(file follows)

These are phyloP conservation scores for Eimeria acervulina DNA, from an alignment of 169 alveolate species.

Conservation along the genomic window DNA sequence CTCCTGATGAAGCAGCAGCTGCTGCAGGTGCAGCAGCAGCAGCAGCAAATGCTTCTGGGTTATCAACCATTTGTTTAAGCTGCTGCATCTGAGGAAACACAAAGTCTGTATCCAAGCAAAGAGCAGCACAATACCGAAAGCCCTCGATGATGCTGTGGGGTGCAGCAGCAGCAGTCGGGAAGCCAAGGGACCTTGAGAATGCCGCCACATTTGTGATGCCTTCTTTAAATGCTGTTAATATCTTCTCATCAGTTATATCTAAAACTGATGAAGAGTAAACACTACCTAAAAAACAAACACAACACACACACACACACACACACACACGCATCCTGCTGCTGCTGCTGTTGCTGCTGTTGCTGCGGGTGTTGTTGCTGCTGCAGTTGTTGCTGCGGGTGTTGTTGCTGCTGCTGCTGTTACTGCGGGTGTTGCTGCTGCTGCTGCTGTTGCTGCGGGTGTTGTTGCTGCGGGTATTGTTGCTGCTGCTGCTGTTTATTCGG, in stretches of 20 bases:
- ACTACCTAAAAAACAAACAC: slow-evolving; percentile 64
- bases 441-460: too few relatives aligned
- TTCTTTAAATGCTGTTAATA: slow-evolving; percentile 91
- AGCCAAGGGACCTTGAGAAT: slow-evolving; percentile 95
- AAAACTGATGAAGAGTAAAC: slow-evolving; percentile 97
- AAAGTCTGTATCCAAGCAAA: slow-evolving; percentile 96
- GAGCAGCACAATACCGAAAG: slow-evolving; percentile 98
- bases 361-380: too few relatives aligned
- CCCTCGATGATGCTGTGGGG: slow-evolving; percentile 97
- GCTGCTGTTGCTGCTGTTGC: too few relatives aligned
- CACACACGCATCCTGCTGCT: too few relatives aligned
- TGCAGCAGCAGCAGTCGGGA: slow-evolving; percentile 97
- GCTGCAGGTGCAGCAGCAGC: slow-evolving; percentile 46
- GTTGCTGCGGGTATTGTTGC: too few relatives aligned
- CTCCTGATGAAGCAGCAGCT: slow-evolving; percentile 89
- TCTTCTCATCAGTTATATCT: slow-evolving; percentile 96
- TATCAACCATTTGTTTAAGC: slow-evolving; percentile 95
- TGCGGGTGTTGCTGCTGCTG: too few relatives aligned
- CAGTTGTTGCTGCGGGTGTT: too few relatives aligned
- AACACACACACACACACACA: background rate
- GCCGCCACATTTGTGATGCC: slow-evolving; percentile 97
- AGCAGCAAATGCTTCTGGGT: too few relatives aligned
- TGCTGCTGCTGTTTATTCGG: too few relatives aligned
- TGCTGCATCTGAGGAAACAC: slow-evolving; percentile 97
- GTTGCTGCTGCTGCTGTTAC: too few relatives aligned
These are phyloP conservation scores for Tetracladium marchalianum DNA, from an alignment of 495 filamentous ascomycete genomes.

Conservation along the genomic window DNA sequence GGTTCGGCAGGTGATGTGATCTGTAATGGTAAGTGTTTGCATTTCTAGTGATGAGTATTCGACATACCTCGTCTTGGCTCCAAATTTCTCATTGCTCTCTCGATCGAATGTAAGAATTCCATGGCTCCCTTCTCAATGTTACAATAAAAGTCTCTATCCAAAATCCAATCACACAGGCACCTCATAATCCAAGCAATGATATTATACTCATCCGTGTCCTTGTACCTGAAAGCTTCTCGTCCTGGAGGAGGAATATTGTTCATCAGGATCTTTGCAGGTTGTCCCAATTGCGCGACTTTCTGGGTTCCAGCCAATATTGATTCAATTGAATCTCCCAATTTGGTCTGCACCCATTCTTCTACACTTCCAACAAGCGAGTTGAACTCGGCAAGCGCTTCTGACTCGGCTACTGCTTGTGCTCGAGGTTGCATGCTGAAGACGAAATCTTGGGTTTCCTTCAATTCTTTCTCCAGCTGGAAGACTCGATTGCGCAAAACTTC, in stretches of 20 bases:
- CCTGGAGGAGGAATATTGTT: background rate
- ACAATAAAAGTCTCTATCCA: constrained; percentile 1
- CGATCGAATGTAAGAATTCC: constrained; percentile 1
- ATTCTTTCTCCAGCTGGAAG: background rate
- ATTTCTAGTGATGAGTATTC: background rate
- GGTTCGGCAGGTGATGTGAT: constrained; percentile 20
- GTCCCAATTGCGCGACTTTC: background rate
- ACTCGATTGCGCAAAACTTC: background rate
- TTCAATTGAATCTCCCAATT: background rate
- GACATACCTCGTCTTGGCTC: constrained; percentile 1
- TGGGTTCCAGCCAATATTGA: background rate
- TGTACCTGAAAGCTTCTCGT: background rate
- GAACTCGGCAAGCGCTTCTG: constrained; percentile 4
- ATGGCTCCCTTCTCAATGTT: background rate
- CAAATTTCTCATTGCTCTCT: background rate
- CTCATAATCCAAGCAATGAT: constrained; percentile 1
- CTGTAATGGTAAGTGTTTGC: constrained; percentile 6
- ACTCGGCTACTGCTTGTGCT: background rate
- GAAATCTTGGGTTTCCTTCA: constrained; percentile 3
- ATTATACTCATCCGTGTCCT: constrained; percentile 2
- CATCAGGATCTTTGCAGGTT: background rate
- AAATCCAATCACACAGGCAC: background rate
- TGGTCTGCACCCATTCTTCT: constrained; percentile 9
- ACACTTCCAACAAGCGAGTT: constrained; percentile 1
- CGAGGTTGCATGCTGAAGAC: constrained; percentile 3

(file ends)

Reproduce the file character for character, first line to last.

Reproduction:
These are phyloP conservation scores for Eimeria acervulina DNA, from an alignment of 169 alveolate species.

Conservation along the genomic window DNA sequence CTCCTGATGAAGCAGCAGCTGCTGCAGGTGCAGCAGCAGCAGCAGCAAATGCTTCTGGGTTATCAACCATTTGTTTAAGCTGCTGCATCTGAGGAAACACAAAGTCTGTATCCAAGCAAAGAGCAGCACAATACCGAAAGCCCTCGATGATGCTGTGGGGTGCAGCAGCAGCAGTCGGGAAGCCAAGGGACCTTGAGAATGCCGCCACATTTGTGATGCCTTCTTTAAATGCTGTTAATATCTTCTCATCAGTTATATCTAAAACTGATGAAGAGTAAACACTACCTAAAAAACAAACACAACACACACACACACACACACACACACGCATCCTGCTGCTGCTGCTGTTGCTGCTGTTGCTGCGGGTGTTGTTGCTGCTGCAGTTGTTGCTGCGGGTGTTGTTGCTGCTGCTGCTGTTACTGCGGGTGTTGCTGCTGCTGCTGCTGTTGCTGCGGGTGTTGTTGCTGCGGGTATTGTTGCTGCTGCTGCTGTTTATTCGG, in stretches of 20 bases:
- ACTACCTAAAAAACAAACAC: slow-evolving; percentile 64
- bases 441-460: too few relatives aligned
- TTCTTTAAATGCTGTTAATA: slow-evolving; percentile 91
- AGCCAAGGGACCTTGAGAAT: slow-evolving; percentile 95
- AAAACTGATGAAGAGTAAAC: slow-evolving; percentile 97
- AAAGTCTGTATCCAAGCAAA: slow-evolving; percentile 96
- GAGCAGCACAATACCGAAAG: slow-evolving; percentile 98
- bases 361-380: too few relatives aligned
- CCCTCGATGATGCTGTGGGG: slow-evolving; percentile 97
- GCTGCTGTTGCTGCTGTTGC: too few relatives aligned
- CACACACGCATCCTGCTGCT: too few relatives aligned
- TGCAGCAGCAGCAGTCGGGA: slow-evolving; percentile 97
- GCTGCAGGTGCAGCAGCAGC: slow-evolving; percentile 46
- GTTGCTGCGGGTATTGTTGC: too few relatives aligned
- CTCCTGATGAAGCAGCAGCT: slow-evolving; percentile 89
- TCTTCTCATCAGTTATATCT: slow-evolving; percentile 96
- TATCAACCATTTGTTTAAGC: slow-evolving; percentile 95
- TGCGGGTGTTGCTGCTGCTG: too few relatives aligned
- CAGTTGTTGCTGCGGGTGTT: too few relatives aligned
- AACACACACACACACACACA: background rate
- GCCGCCACATTTGTGATGCC: slow-evolving; percentile 97
- AGCAGCAAATGCTTCTGGGT: too few relatives aligned
- TGCTGCTGCTGTTTATTCGG: too few relatives aligned
- TGCTGCATCTGAGGAAACAC: slow-evolving; percentile 97
- GTTGCTGCTGCTGCTGTTAC: too few relatives aligned
These are phyloP conservation scores for Tetracladium marchalianum DNA, from an alignment of 495 filamentous ascomycete genomes.

Conservation along the genomic window DNA sequence GGTTCGGCAGGTGATGTGATCTGTAATGGTAAGTGTTTGCATTTCTAGTGATGAGTATTCGACATACCTCGTCTTGGCTCCAAATTTCTCATTGCTCTCTCGATCGAATGTAAGAATTCCATGGCTCCCTTCTCAATGTTACAATAAAAGTCTCTATCCAAAATCCAATCACACAGGCACCTCATAATCCAAGCAATGATATTATACTCATCCGTGTCCTTGTACCTGAAAGCTTCTCGTCCTGGAGGAGGAATATTGTTCATCAGGATCTTTGCAGGTTGTCCCAATTGCGCGACTTTCTGGGTTCCAGCCAATATTGATTCAATTGAATCTCCCAATTTGGTCTGCACCCATTCTTCTACACTTCCAACAAGCGAGTTGAACTCGGCAAGCGCTTCTGACTCGGCTACTGCTTGTGCTCGAGGTTGCATGCTGAAGACGAAATCTTGGGTTTCCTTCAATTCTTTCTCCAGCTGGAAGACTCGATTGCGCAAAACTTC, in stretches of 20 bases:
- CCTGGAGGAGGAATATTGTT: background rate
- ACAATAAAAGTCTCTATCCA: constrained; percentile 1
- CGATCGAATGTAAGAATTCC: constrained; percentile 1
- ATTCTTTCTCCAGCTGGAAG: background rate
- ATTTCTAGTGATGAGTATTC: background rate
- GGTTCGGCAGGTGATGTGAT: constrained; percentile 20
- GTCCCAATTGCGCGACTTTC: background rate
- ACTCGATTGCGCAAAACTTC: background rate
- TTCAATTGAATCTCCCAATT: background rate
- GACATACCTCGTCTTGGCTC: constrained; percentile 1
- TGGGTTCCAGCCAATATTGA: background rate
- TGTACCTGAAAGCTTCTCGT: background rate
- GAACTCGGCAAGCGCTTCTG: constrained; percentile 4
- ATGGCTCCCTTCTCAATGTT: background rate
- CAAATTTCTCATTGCTCTCT: background rate
- CTCATAATCCAAGCAATGAT: constrained; percentile 1
- CTGTAATGGTAAGTGTTTGC: constrained; percentile 6
- ACTCGGCTACTGCTTGTGCT: background rate
- GAAATCTTGGGTTTCCTTCA: constrained; percentile 3
- ATTATACTCATCCGTGTCCT: constrained; percentile 2
- CATCAGGATCTTTGCAGGTT: background rate
- AAATCCAATCACACAGGCAC: background rate
- TGGTCTGCACCCATTCTTCT: constrained; percentile 9
- ACACTTCCAACAAGCGAGTT: constrained; percentile 1
- CGAGGTTGCATGCTGAAGAC: constrained; percentile 3